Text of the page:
R (Nicholas Hoult) and Julie (Teresa Palmer)
The last decade has seen a renewed interest in zombies in popular culture. While there are many literary and cultural variations on the cannibalistic undead beings, the 1968 George A Romero film Night of the Living Dead is commonly accepted to have set the contemporary standard for how zombies are imagined. Whether created by supernatural sources or human folly, zombies are dead humans that have been reanimated to instinctively hunt down and devour the living. Those who survive a zombie attack, but are wounded, suffer the fate of becoming a zombie themselves. It is little wonder the zombie horror subgenre is so popular. It promises bucket loads of visceral thrills since the decaying and violent zombie body fulfils every sort of transgressively abject gaze. As well as psychoanalytic pleasures it also facilitates class-based political critiques, where the mindless, shuffling lifeless figures stand in for various social groups or even sets of social values, such as consumerism in Dawn of the Dead (Romero’s original 1978 film and Zack Snyder’s 2004 remake).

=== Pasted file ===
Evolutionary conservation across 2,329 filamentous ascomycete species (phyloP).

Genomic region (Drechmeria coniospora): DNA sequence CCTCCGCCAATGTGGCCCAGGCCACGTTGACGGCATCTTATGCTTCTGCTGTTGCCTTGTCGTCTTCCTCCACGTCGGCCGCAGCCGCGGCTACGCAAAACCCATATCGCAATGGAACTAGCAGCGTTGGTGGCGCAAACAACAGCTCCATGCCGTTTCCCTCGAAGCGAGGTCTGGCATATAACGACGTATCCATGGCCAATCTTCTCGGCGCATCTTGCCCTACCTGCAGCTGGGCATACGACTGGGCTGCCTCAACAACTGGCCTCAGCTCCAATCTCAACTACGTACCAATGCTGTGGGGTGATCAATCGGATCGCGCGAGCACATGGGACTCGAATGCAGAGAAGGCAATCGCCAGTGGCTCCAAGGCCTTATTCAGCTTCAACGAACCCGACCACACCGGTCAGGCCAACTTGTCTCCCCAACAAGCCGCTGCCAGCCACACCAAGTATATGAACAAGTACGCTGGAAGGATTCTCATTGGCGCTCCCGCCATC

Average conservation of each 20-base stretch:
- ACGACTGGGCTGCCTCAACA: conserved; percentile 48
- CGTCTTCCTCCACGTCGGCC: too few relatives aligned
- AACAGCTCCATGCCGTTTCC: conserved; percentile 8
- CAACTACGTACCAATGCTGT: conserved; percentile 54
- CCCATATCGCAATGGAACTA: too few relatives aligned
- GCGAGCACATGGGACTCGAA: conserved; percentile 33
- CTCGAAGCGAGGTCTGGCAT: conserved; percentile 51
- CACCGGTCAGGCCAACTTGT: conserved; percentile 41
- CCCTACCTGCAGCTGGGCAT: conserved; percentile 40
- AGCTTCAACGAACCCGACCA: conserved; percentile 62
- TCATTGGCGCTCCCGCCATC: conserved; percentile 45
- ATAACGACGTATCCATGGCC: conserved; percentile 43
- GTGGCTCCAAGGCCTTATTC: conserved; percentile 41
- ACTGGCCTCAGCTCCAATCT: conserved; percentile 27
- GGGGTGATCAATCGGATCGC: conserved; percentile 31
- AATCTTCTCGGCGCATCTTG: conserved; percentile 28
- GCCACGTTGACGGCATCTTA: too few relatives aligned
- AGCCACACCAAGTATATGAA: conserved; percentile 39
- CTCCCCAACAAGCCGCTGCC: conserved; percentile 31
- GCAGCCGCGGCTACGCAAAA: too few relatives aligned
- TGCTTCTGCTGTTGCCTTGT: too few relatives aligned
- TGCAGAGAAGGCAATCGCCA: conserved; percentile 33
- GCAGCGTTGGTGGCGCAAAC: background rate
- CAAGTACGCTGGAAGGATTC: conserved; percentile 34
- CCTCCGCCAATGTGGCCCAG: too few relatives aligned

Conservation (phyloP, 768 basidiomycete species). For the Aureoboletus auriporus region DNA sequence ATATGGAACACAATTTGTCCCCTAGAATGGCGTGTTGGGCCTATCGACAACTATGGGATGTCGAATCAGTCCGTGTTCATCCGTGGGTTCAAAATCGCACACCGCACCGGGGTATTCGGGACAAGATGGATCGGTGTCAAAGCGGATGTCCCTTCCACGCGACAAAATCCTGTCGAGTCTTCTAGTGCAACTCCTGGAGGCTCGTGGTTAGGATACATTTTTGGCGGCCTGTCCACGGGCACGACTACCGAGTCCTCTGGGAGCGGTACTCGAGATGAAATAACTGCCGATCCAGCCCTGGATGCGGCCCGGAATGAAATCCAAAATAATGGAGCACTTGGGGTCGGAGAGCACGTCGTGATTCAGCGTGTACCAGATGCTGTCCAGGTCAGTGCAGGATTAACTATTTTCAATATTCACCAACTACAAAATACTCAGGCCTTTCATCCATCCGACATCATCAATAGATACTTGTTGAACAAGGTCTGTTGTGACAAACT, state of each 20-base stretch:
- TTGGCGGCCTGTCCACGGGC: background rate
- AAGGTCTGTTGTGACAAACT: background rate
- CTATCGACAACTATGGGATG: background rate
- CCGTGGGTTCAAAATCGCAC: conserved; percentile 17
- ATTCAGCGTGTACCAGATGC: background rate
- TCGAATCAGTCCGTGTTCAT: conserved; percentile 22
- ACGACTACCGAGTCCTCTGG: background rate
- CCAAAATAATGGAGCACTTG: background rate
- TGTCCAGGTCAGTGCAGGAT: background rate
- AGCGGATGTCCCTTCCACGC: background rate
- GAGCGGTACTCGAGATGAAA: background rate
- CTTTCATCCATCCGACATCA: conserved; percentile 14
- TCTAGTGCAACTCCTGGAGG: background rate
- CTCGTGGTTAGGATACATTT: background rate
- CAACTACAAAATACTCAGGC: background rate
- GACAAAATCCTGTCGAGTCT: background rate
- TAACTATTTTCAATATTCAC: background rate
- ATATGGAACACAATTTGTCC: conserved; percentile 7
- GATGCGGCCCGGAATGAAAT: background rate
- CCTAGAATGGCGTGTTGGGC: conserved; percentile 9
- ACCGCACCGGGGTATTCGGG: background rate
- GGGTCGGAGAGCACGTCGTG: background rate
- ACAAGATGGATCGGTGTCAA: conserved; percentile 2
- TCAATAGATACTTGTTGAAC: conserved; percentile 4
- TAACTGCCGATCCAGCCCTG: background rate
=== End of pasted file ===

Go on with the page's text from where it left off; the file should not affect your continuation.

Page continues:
The problem with zombies is there is only so much that can be done with them before audiences develop zombie-fatigue, no longer content to simply see how many creative ways zombies can be dismembered; Peter Jackson pretty much pushed that as far as possible in Braindead (1992). Instead, filmmakers in recent times have had to find other novel ideas to present zombie narratives. In [Rec] (2007) Jaume Balagueró and Paco Plaza experimented with film form to present a ‘found footage’ zombie film. Romero did the same, although less successfully, in the same year with Diary of the Dead. In 28 Days Later… (Danny Boyle, 2003) and the television series The Walking Dead (originally developed by Frank Darabont, 2010-ongoing) the zombie presence is secondary to the human drama, their threat serving almost as a McGuffin to allow for an exploration of how humans behave under intense duress. Shaun of the Dead (Edgar Wright, 2004) and Zombieland (Ruben Fleischer, 2009) blended the horror with comedy to become affection and self-aware homages to the genre rather than parodies. Jonathan Levine’s Warm Bodies (based on Isaac Marion’s 2011 novel) is probably closest aligned with this third category with the added bonus of finding a new way of incorporating social critique into the zombie genre. It also introduces a zombie/human romance story, progressing the genre into new terrain once more.